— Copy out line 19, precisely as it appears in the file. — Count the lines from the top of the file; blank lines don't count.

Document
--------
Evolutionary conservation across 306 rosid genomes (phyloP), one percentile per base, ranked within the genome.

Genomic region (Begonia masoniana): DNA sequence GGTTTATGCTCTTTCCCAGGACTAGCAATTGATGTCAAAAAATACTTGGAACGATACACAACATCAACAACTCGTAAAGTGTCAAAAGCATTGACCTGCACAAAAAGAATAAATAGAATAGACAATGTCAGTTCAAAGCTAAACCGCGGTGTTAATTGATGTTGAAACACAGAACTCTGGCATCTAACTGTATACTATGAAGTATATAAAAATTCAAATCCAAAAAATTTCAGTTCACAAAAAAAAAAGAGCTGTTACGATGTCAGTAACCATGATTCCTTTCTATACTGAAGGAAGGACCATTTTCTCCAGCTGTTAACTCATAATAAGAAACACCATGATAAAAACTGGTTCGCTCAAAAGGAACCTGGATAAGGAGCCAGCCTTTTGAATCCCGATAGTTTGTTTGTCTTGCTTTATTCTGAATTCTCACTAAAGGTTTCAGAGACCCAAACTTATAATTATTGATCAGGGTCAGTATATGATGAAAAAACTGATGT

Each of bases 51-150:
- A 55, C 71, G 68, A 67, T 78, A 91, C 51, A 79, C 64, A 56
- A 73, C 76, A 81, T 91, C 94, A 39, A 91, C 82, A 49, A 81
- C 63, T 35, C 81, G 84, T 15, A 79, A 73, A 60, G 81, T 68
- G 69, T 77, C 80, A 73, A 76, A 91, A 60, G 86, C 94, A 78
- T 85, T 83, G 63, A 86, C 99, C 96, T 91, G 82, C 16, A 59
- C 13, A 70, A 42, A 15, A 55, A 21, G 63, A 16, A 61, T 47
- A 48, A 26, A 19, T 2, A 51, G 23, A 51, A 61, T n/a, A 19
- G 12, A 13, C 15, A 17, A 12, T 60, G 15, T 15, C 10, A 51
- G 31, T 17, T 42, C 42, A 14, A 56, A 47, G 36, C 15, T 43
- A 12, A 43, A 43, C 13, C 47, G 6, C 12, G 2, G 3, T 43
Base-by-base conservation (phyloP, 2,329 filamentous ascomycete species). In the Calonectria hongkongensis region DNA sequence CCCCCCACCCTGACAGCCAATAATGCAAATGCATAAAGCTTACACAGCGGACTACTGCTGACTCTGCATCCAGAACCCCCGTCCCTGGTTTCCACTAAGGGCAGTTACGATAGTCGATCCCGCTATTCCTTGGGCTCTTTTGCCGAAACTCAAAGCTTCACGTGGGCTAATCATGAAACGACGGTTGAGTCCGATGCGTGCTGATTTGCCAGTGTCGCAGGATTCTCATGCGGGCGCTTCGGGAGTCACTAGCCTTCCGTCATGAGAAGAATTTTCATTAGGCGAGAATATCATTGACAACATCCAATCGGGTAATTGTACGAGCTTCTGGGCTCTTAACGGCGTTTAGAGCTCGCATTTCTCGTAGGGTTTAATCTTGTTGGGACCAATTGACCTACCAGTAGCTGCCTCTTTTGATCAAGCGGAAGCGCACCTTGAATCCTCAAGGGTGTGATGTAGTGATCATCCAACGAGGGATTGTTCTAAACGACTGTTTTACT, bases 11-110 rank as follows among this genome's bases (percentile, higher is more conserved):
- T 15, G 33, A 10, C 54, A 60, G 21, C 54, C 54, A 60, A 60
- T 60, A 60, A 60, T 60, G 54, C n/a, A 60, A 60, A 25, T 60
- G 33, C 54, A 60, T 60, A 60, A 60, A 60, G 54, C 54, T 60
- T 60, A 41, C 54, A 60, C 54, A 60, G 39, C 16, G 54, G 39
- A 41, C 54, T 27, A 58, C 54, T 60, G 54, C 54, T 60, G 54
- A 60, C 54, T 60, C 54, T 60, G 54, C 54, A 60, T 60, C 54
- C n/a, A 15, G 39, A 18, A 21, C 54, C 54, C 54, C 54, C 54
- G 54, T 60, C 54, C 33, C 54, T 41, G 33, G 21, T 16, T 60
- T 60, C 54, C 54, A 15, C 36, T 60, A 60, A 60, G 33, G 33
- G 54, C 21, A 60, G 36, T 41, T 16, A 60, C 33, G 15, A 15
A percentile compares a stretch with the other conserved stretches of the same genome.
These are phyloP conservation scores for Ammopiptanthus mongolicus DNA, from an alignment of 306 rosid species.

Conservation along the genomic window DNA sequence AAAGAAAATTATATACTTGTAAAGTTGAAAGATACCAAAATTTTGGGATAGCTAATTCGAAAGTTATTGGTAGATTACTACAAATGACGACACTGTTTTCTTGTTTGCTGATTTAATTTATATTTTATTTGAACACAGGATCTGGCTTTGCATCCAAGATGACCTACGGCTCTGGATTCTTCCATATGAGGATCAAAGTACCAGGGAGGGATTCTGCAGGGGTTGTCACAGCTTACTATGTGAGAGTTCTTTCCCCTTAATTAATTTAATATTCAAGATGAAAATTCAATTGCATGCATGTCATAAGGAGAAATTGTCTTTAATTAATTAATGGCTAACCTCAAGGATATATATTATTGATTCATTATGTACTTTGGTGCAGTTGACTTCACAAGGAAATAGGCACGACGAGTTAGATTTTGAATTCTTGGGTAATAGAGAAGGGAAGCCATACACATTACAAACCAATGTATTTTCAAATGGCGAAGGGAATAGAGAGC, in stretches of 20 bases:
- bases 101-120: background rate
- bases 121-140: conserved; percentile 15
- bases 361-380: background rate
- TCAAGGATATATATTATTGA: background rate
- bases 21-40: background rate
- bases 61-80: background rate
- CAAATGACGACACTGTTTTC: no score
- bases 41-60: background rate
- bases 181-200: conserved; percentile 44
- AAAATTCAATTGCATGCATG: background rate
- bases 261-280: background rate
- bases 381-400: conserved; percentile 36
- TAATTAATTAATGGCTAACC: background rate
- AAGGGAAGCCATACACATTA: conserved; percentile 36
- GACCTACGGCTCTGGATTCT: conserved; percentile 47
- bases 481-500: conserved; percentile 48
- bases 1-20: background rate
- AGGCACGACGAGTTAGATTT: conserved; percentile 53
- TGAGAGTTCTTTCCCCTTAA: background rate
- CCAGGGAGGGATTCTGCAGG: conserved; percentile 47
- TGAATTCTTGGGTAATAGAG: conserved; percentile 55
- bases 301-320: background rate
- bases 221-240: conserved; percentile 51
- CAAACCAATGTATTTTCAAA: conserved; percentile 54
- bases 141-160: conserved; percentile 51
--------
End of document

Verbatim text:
- A 41, C 54, T 27, A 58, C 54, T 60, G 54, C 54, T 60, G 54